Friday, May 29, 2015
The idea behind most beer festivals is simple. Get a whole bunch of breweries together. Maybe create a theme for their beers. Put them all together in a field or in a hall. And if you want to come up with some peripheral booths or contests, great. The idea usually works.
But on Saturday, the town of Lyons will host what is arguably the state's premier beer festival at which the beer (or a beer/food pairing) is not soaking up 95 percent of the attention. Yes, there will be more than 60 craft breweries pouring more than 200 types of canned beer at Oskar Blues' fourth annual Burning Can. But there will be so much more as well.
Held as part of the Lyons Outdoor Games, attendees will be able to watch kayaking and boater cross and can, if they want, round up a team to participate in a morning Beer Relay that will test participants' ability to run a team 5K run while receiving extra points for drinking a beer. There will be dirt-bike jumping, slackline acrobatics, a concert by New Orleans' The Revivalists and camping so that people can fully immerse themselves in the outdoor experience.
Oh, and did I mention beer? With 510 craft breweries now canning about 2,000 different beers nationwide, canning pioneers Oskar Blues get more inquiries about being a part of their event each year and have added about 12 breweries each annum to the lineup. Those include beer makers whose products aren't available otherwise in Colorado, such as Sun King Brewery of Indiana and La Cumbre Brewing of New Mexico. And it also includes breweries that may be canning just for this event on Oskar Blues' special "Crowler" system, ranging from City Star Brewing to Left Hand.
Oskar Blues marketing guru Chad Melis believes the event serves as a sort of big-tent revival to allow Colorado's second-largest craft brewery to preach about the advantages of cans, from their environmental benefits to the way they protect beer better from oxygen and light. But for a company that chose the location of its second brewery (in Brevard, North Carolina) based in large part on its proximity to killer mountain-biking, it also serves as a chance to proselytize on the seamless inclusion of craft beer in any outdoor lifestyle.
"There's a full top-to-bottom outdoor experience there," Melis said. "To be able to pack in a full day of outdoor activity, to be able to try beers from across the country that you can't get, and then to top it off with a full concert, I don't think there are a lot of events like that. We really want to make it a destination festival."
And while the $45 event won't lack for attendees, the 4 to 7 p.m. beer-tasting portion of the day also isn't sold out yet.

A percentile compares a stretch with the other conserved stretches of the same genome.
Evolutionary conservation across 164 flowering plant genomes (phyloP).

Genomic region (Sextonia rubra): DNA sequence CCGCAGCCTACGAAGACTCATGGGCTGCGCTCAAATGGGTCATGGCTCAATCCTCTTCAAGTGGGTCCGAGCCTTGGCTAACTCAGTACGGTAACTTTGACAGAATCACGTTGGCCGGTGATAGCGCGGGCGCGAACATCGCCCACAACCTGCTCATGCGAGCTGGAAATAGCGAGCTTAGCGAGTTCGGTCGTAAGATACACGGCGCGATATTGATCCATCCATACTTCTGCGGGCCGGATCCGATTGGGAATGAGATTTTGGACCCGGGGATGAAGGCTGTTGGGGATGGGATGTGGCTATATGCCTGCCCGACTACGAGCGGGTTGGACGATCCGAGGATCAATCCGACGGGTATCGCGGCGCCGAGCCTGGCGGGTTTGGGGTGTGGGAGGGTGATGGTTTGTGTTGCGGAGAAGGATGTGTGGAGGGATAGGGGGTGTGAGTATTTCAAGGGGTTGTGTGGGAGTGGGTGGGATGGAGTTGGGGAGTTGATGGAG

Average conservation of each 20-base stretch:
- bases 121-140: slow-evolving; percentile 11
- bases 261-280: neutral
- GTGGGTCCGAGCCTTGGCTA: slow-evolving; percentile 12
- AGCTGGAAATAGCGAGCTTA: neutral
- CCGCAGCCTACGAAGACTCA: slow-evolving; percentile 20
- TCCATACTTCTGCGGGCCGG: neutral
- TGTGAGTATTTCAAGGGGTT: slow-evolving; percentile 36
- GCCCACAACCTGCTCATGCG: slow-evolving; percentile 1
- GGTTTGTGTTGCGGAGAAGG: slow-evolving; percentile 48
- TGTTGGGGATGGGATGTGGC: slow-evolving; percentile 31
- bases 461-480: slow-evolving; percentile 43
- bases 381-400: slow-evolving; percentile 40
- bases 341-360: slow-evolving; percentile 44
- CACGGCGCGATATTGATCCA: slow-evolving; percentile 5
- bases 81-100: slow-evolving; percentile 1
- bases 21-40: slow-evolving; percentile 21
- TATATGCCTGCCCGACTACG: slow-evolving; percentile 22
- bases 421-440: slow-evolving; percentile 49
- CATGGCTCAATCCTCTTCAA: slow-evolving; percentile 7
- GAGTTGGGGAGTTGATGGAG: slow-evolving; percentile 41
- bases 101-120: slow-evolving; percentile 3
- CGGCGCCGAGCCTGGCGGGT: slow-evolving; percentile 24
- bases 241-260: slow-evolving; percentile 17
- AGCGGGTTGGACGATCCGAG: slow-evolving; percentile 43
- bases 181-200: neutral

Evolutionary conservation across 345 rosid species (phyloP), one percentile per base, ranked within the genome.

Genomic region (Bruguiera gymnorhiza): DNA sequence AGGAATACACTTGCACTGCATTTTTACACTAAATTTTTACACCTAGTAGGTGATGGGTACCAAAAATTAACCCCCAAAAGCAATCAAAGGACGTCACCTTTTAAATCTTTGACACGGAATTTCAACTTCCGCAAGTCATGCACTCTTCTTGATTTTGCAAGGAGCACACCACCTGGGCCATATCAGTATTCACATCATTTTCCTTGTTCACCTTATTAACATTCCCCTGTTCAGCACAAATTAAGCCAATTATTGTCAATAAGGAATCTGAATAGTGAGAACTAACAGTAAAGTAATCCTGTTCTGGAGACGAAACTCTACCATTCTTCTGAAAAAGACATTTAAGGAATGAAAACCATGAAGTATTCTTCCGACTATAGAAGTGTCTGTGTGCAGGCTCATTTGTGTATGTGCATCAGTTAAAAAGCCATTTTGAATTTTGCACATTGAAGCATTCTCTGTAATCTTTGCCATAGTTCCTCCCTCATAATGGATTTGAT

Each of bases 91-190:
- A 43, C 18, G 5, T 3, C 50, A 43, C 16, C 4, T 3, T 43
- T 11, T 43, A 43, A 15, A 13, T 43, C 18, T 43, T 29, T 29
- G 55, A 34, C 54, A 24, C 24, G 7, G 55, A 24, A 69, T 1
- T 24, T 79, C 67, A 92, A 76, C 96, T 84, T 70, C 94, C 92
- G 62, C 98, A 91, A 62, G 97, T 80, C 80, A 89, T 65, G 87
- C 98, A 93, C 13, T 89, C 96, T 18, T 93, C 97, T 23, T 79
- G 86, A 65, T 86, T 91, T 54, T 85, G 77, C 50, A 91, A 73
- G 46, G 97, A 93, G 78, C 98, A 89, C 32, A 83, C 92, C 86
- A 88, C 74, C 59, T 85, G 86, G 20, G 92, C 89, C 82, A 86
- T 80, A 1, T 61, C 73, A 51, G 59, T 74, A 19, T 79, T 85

Burning Can may not be everyone's cup of tea. Not every beer drinker has to feel like they're sipping at the X Games to enhance their experience. But it's one of the more unique events on the beer circuit in Colorado and may, for that reason alone, be worth the trip this weekend.
Tuesday, May 19, 2015
That's not to say the $28 million facility is stuffy. Rather, everything from the 30-beer tap list to the casual-but-gourmet restaurant to the gift shop that is the size of the bar in Avery's previous brewing facility just shouts that you're in the presence of a legend instead of some ordinary beer maker.
But what may seem daring or even ostentatious to people who spent considerable time in the cramped back-alley Boulder location that housed Avery for two decades may not even be eye-popping for much longer. Next month, Breckenridge Brewery opens its new brewery on a 12-acre complex in Littleton that will include farm area and an event space. And next year, Great Divide will bust down the doors on a $38 million facility in Denver's River North neighborhood that will include fewer amenities than the aforementioned two locations but will have incredible creekside views and production space.
Breweries no longer are simple factories to produce the suds that salve the working class, as they were in their first hey-day in the late 19th century. They are now tourist magnets, drawing in both the day-trippers bouncing between a couple of beer purveyors and out-of-state visitors who are viewing Colorado as a place for a full-on beer-themed vacation and want to stop at the most famous of hop temples.
And under that notion, Avery — we were talking about that, weren't we? — is quite a special stopping ground. Four years in the planning, the 5.6-acre campus that opened in February includes a massive taproom, a pork-themed restaurant, space for tours through the brewery and enough patio area to make it the perfect stop for a spring day.
The tap list includes everything you can buy in the stores, as well as rare beers that are limited or completely unavailable outside the brewery. While there last month, I eschewed the Maharaja for gems like Bad Karma, their Belgian ale re-fermented with Brett and aged in neutral barrels, and Antonius' Carmen, an unbelievably smooth dark sour ale aged in Madeira barrels.
take the tour, it makes you appreciate the craftsmanship and nuances at hand even more. Guide Walter Becker (pictured above) analogized the amount of hops Avery uses in its IPAs to the band Rush ("You either love them or you hate them") and noted that the Germans who sold the brewery its hop-dosing vessels thought no brewery could need equipment that large.
If you haven't been up to the new Avery home yet, get up there when you can. But don't stop there. Pretty soon the state's best-known craft breweries all will have evolved from bars to experiences. And all of us will benefit.